Insights

Covid-19 – Government extends moratorium on landlord action

Posted Wednesday 30th September 2020

The property industry and in particular the retail and hospitality sectors, has been greatly impacted by the COVID-19 pandemic.

Since March 2020, the Government has introduced and extended measures to assist tenants during the pandemic. Commercial tenants have benefitted by virtue of the Coronavirus Act 2020 from a prohibition on landlords forfeiting commercial leases for non-payment of rent. Restrictions have also been placed on landlords using the Commercial Rent Arrears Recovery (CRAR) procedure unless 189 days of rent have accrued. These protections for tenants were due to expire on 30 September 2020.

The Corporate Insolvency and Governance Act 2020 also prevented winding up petitions from being presented on the basis of a statutory demand, where that demand was served between 1 March 2020 and 30 September 2020.

The further extensions

As the number of COVID-19 cases rise for a second time, the following further extensions have now been introduced:

  1. The protection from forfeiture of commercial tenancies for non-payment of rent under the Coronavirus Act 2020 has been extended to 31 December 2020.
  2. The restrictions on the exercise of CRAR has also been extended to 31 December 2020.
  3. The restrictions on the presentation of winding up petitions have been extended until at least 30 December 2020 unless the creditor has reasonable grounds for believing that:
    • Coronavirus has not had a financial effect on the company; or
    • the situation that the company is in would have happened even if coronavirus had not had a financial effect on the company.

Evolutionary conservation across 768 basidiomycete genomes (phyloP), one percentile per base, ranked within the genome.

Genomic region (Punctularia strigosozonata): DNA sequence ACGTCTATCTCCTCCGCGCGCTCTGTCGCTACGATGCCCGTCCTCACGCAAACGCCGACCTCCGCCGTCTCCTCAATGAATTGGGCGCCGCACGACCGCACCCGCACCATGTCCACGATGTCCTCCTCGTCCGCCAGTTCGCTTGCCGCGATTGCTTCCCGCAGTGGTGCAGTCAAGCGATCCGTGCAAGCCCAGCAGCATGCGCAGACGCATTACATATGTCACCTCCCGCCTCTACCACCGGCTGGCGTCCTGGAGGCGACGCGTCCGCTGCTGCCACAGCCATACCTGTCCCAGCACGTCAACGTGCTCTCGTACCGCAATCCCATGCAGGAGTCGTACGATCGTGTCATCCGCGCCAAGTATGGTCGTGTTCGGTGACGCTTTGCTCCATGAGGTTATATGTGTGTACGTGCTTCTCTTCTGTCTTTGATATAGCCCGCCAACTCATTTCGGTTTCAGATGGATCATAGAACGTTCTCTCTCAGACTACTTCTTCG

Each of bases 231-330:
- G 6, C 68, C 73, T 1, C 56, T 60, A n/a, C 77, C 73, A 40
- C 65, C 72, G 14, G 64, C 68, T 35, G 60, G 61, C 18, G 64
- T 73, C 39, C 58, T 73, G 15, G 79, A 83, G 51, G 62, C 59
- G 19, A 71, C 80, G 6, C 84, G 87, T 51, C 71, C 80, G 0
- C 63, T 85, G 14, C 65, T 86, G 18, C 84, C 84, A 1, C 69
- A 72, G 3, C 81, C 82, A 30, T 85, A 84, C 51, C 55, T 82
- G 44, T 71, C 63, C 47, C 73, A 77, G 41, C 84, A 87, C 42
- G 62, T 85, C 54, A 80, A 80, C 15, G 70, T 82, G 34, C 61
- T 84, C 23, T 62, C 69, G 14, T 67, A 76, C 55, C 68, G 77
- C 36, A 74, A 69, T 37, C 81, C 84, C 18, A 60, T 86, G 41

The impact of these further extensions

  1. Unless landlords and tenants have been able to agree terms, any unpaid rents due under the tenants’ leases are effectively being deferred until a later date and this will result in an increase in tenant debts. Contractual interest on arrears will also continue to accrue.
  2. Some tenants could find themselves by January 2021 having to pay around 9 months’ of rent to their landlords if they have not been paying any rents since March 2020.
  3. Landlords’ remedies are now restricted for a further three months. Landlords are only able to rely on rent deposits, bank guarantees, claims against former tenants or guarantors, or issuing a debt claim for the outstanding rents through the county courts.
  4. There will in the meantime be a further immediate impact on landlords’ income and cash flow position.

Joelson have been advising landlords and tenants throughout the coronavirus pandemic on managing their property portfolios. If we can be of assistance, you should not hesitate to contact Daniel Swimer on 020 7580 5721.


This article is for reference purposes only. It does not constitute legal advice and should not be relied upon as such. Specific legal advice about your specific circumstances should always be sought separately before taking or deciding not to take any action.


Share this article